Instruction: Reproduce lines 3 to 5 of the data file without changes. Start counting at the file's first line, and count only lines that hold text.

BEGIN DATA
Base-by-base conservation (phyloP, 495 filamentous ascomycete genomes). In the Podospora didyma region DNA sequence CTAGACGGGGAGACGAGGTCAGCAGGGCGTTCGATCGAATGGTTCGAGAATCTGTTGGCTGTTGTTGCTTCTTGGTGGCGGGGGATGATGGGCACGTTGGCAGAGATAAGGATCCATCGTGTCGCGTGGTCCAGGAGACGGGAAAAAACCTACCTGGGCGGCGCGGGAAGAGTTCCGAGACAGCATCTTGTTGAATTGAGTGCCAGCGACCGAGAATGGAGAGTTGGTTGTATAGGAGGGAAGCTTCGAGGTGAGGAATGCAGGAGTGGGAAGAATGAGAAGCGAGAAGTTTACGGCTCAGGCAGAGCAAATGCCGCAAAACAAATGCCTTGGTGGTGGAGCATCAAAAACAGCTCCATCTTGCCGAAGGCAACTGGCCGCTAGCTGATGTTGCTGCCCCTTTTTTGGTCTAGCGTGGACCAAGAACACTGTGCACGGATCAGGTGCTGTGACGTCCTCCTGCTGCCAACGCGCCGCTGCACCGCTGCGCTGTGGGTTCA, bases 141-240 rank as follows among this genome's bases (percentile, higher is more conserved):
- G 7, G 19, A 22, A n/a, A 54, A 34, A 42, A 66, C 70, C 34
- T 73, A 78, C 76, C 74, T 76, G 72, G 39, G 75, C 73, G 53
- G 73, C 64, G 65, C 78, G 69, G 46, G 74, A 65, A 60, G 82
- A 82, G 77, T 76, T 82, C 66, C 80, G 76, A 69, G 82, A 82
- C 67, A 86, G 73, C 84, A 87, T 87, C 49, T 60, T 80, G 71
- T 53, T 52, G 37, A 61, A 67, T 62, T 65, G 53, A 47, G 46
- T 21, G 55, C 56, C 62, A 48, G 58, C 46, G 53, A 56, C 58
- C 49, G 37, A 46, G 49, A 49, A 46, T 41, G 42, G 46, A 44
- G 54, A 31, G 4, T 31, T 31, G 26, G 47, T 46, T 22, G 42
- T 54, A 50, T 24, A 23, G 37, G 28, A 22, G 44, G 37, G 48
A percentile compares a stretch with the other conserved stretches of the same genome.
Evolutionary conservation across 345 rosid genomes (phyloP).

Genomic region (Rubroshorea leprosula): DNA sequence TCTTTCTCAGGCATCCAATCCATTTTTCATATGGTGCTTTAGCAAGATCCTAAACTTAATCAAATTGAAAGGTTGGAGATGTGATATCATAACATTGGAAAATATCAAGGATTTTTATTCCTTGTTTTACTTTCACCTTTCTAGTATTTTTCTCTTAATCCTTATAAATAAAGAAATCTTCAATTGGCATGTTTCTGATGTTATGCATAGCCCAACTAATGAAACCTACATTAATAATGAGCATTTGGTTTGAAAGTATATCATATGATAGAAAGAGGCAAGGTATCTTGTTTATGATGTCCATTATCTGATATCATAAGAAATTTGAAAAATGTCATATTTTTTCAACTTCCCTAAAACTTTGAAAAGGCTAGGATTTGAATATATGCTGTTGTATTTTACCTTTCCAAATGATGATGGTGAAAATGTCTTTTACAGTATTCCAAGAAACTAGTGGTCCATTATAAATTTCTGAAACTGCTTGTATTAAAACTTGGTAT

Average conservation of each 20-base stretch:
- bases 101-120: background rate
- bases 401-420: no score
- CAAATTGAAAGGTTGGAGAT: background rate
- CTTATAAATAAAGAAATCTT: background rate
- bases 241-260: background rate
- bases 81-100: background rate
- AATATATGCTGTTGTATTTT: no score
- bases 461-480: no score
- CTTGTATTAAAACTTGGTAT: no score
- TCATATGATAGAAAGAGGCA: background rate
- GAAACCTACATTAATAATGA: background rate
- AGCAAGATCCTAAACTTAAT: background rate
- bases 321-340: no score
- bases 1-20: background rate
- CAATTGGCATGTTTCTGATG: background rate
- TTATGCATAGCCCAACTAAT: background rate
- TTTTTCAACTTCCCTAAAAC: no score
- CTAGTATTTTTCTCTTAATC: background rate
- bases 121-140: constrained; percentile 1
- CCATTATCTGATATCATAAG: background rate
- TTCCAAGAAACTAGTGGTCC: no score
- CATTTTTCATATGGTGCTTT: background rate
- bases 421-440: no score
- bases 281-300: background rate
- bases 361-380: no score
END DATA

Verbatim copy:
- T 73, A 78, C 76, C 74, T 76, G 72, G 39, G 75, C 73, G 53
- G 73, C 64, G 65, C 78, G 69, G 46, G 74, A 65, A 60, G 82
- A 82, G 77, T 76, T 82, C 66, C 80, G 76, A 69, G 82, A 82